Ion Drive: Ion drives work somewhat like a particle accelerator in reverse. The engine creates a stream of charged ion particles that are projected out the back. Even with the small mass of the ions, their near-light speed will be able to accelerate even fairly large ships. The TIE (Twin Ion Engine) fighter from Star Wars used this drive. NASA's deep space probe launched in 1998 used an Ion drive. With current designs, you can eventually achieve high top speeds, but they only accelerate very slowly.

Plasma Drive: This type of engine uses electric arcs or lasers to create a stream of magnetically focussed plasma. Thrust is provided by the expansion of the reaction mass into plasma and the mass of the stream.


Fusion Drive: One step up from a plasma drive, a fusion drive heats and focuses the plasma enough that the nuclei in the plasma begin fusing. This dramatically increases the level of thrust you can get out of the reaction mass. It also creates a lot of neutron radiation.

Anti-mater Drive: Instead of using plasma, a stream of matter and anti-matter are directed at each other. The energy released in the matter/anti-matter annihilation provides the forward thrust.

Gravity Drive: Now we're entering territory well outside our current technological know-how. This type of drive works by manipulating gravitational fields around the ship to propel it forwards. This is often the drive system of choice. It requires no reaction mass, so all you have to fuel are the reactors that power the ship. Scientists, in answer to some surprising observations about the expansion rate of the universe, are proposing that there is also an anti-gravitational force that repels matter. David Weber's latest book In Fury Born the ships project a black hole in front of themselves that pulls the ship along. This makes for some interesting games of chicken.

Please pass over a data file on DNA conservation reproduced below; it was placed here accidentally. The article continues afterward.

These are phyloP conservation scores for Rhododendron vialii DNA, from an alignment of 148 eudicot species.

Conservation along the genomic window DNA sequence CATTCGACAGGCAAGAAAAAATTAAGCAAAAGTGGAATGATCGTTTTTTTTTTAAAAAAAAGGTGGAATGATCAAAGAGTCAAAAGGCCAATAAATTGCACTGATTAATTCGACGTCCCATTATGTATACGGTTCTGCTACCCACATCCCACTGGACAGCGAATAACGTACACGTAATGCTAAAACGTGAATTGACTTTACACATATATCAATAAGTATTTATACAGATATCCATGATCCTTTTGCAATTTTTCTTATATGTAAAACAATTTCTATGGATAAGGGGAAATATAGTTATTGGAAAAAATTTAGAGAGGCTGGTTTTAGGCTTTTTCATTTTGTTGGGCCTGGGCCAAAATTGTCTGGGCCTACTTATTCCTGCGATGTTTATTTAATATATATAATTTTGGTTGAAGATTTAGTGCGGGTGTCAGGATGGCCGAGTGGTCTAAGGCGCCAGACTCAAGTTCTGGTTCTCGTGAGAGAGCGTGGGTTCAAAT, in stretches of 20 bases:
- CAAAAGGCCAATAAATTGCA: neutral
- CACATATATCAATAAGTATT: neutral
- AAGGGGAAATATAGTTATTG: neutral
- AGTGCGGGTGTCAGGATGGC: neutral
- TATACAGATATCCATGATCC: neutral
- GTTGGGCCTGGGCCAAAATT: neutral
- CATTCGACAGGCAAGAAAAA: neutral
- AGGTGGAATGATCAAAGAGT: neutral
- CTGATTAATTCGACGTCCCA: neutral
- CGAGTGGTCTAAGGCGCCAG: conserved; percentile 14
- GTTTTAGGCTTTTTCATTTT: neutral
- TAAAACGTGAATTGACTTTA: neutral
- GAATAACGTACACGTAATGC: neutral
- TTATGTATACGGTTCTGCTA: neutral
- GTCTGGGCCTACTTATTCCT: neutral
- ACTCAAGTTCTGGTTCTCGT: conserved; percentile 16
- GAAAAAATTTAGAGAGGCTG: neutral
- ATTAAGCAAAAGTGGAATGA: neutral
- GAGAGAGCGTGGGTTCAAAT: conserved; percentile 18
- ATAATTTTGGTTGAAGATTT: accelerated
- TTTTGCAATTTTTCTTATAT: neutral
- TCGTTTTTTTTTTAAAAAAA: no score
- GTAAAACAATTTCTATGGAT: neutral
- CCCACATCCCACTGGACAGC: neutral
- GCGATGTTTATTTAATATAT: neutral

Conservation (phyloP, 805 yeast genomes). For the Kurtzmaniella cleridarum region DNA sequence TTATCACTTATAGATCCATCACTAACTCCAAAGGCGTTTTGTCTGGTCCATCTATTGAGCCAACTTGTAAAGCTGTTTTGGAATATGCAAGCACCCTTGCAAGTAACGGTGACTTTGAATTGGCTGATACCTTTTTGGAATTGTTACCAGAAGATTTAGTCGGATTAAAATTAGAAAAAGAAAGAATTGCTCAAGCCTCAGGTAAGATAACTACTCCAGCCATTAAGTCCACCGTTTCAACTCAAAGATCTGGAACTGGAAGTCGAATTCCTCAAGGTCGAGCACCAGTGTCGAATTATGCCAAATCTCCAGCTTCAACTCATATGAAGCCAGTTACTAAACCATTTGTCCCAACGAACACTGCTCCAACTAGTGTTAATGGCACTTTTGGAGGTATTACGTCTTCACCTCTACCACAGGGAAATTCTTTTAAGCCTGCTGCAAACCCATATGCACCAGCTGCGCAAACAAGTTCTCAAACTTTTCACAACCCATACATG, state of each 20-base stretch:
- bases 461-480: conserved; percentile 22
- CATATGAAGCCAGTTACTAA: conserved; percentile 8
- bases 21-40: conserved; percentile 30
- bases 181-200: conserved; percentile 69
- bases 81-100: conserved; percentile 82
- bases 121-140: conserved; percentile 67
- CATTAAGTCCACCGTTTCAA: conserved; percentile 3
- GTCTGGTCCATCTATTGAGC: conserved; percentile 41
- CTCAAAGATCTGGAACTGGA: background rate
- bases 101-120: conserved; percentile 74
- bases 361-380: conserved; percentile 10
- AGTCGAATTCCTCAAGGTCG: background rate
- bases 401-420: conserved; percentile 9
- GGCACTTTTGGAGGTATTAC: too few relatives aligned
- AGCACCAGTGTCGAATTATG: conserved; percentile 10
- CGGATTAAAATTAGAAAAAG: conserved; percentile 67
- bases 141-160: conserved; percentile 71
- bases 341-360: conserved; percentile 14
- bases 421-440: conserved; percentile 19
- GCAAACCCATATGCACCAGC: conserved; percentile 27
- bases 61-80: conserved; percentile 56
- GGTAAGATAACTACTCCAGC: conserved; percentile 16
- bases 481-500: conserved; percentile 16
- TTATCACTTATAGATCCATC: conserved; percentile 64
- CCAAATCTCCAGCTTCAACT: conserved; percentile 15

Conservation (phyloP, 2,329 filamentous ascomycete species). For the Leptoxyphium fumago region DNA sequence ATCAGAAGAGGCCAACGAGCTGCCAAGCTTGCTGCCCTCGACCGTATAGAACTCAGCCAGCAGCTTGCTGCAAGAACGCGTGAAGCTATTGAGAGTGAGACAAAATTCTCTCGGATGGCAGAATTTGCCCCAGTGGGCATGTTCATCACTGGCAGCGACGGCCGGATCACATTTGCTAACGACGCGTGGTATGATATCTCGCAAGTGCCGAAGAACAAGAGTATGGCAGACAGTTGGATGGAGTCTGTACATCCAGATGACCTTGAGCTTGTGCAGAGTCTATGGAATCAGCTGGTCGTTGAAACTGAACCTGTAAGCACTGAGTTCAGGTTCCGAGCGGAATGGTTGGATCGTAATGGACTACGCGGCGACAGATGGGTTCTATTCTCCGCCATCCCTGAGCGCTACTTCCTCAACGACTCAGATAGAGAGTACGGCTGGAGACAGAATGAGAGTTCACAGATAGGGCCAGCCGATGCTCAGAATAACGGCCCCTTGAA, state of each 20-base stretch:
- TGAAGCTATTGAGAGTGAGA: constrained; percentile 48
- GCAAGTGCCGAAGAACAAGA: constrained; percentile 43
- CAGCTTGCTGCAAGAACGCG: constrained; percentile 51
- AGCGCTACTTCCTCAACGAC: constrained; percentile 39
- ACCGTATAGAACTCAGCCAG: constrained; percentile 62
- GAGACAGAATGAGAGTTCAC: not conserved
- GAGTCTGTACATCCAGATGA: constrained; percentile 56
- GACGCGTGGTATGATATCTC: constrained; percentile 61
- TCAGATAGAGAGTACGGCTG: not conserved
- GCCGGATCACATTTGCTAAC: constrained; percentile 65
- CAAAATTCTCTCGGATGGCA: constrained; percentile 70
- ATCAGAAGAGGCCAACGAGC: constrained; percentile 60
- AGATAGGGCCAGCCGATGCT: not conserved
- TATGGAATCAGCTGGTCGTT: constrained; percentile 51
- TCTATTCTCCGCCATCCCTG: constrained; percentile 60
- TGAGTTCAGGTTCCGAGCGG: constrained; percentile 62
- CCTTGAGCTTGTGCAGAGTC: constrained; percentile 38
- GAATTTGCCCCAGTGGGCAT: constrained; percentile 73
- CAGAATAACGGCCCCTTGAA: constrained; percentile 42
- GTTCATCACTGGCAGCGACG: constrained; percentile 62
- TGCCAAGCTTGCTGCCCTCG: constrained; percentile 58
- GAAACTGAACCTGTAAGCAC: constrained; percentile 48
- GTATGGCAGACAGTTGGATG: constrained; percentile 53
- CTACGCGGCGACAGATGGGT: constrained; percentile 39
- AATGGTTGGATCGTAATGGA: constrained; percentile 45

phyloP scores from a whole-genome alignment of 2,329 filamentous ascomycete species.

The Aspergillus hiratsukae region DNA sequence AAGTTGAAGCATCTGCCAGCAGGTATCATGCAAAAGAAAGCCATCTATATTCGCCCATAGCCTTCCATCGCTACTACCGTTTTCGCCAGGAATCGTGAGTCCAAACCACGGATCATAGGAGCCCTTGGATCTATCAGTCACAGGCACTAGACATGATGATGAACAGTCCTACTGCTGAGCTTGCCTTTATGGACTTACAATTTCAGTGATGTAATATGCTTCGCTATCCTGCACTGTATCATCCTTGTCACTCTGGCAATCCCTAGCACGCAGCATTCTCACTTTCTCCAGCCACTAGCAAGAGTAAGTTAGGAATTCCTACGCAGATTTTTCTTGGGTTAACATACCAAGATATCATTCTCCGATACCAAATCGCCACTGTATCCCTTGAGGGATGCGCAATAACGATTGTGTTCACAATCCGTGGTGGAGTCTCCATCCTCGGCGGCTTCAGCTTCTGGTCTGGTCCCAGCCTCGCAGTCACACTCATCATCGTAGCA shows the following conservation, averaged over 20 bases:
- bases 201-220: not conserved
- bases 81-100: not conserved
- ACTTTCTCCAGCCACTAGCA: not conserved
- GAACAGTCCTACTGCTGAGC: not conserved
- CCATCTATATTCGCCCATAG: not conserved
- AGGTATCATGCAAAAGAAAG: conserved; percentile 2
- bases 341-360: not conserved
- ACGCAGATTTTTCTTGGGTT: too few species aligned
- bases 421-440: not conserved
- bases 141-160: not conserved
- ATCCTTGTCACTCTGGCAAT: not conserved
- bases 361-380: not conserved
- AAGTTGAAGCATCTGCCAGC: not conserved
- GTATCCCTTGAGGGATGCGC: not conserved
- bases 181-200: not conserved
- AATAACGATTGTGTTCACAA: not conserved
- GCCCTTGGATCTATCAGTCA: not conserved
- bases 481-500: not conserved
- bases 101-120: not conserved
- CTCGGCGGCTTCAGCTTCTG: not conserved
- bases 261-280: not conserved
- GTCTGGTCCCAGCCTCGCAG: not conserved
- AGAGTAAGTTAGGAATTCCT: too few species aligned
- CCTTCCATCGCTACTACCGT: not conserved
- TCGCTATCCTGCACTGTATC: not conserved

Tachyon Drive: Tachyons are theoretical particles (there is no proof they exist). Just like the speed of light is impossibly fast for normal matter, for the tachyon, the speed of light is impossibly slow. You'll just need to invent a way to create and control them.

Liljenberg Field Drive: Hey, you're the creator of your own universe. You can make up totally non-existent forces and energies and ways to control and direct them. You can extrapolate from known science. If you get a lot of energy splitting atoms, what kind of energy could you get from splitting the quarks apart in protons? What if you could break apart electrons? What if you could harness the power of a black hole? You can also bring in the magical forces (if any) you cooked up in the previous chapter.

FTL Drives

FTL drive names are often used very interchangeably. Many different writers use more than one technique even in the same universe. I have given the names most common for a particular FTL method, but it is not uncommon for people to mix and match FTL techniques. In a number of books what they call a 'warp drive' works like what I call here a 'jump drive'. You also can put all kinds of wrinkles in the mix to make FTL more dangerous; a common side effect of translating between normal space and hyperspace is nausea or insanity.